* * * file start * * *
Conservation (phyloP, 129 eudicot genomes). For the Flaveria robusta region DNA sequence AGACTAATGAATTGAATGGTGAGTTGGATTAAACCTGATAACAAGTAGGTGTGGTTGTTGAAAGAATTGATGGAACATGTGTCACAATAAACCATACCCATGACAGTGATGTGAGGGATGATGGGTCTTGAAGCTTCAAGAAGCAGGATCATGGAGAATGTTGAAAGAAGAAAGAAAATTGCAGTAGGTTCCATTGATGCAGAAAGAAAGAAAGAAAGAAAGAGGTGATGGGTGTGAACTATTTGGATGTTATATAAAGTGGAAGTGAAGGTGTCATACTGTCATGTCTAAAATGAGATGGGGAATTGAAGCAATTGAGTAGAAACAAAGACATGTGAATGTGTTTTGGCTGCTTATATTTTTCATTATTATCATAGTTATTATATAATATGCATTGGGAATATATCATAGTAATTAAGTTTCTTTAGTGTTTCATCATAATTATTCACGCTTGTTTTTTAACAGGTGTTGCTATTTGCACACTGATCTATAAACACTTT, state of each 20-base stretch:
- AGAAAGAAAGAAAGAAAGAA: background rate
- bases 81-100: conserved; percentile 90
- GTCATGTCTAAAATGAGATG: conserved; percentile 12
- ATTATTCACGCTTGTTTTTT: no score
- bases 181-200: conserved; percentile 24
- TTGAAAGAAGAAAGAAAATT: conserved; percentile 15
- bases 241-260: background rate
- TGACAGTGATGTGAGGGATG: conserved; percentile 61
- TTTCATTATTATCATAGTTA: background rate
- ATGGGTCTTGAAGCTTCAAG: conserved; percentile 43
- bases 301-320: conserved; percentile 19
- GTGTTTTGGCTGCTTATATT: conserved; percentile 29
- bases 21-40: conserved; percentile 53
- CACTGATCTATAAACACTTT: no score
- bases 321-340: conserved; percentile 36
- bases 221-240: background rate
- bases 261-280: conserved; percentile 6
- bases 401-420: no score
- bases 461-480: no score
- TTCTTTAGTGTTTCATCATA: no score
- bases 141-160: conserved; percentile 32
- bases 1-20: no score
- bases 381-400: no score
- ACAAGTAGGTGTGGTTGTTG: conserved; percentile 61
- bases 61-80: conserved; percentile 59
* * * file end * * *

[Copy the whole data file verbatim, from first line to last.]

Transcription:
Conservation (phyloP, 129 eudicot genomes). For the Flaveria robusta region DNA sequence AGACTAATGAATTGAATGGTGAGTTGGATTAAACCTGATAACAAGTAGGTGTGGTTGTTGAAAGAATTGATGGAACATGTGTCACAATAAACCATACCCATGACAGTGATGTGAGGGATGATGGGTCTTGAAGCTTCAAGAAGCAGGATCATGGAGAATGTTGAAAGAAGAAAGAAAATTGCAGTAGGTTCCATTGATGCAGAAAGAAAGAAAGAAAGAAAGAGGTGATGGGTGTGAACTATTTGGATGTTATATAAAGTGGAAGTGAAGGTGTCATACTGTCATGTCTAAAATGAGATGGGGAATTGAAGCAATTGAGTAGAAACAAAGACATGTGAATGTGTTTTGGCTGCTTATATTTTTCATTATTATCATAGTTATTATATAATATGCATTGGGAATATATCATAGTAATTAAGTTTCTTTAGTGTTTCATCATAATTATTCACGCTTGTTTTTTAACAGGTGTTGCTATTTGCACACTGATCTATAAACACTTT, state of each 20-base stretch:
- AGAAAGAAAGAAAGAAAGAA: background rate
- bases 81-100: conserved; percentile 90
- GTCATGTCTAAAATGAGATG: conserved; percentile 12
- ATTATTCACGCTTGTTTTTT: no score
- bases 181-200: conserved; percentile 24
- TTGAAAGAAGAAAGAAAATT: conserved; percentile 15
- bases 241-260: background rate
- TGACAGTGATGTGAGGGATG: conserved; percentile 61
- TTTCATTATTATCATAGTTA: background rate
- ATGGGTCTTGAAGCTTCAAG: conserved; percentile 43
- bases 301-320: conserved; percentile 19
- GTGTTTTGGCTGCTTATATT: conserved; percentile 29
- bases 21-40: conserved; percentile 53
- CACTGATCTATAAACACTTT: no score
- bases 321-340: conserved; percentile 36
- bases 221-240: background rate
- bases 261-280: conserved; percentile 6
- bases 401-420: no score
- bases 461-480: no score
- TTCTTTAGTGTTTCATCATA: no score
- bases 141-160: conserved; percentile 32
- bases 1-20: no score
- bases 381-400: no score
- ACAAGTAGGTGTGGTTGTTG: conserved; percentile 61
- bases 61-80: conserved; percentile 59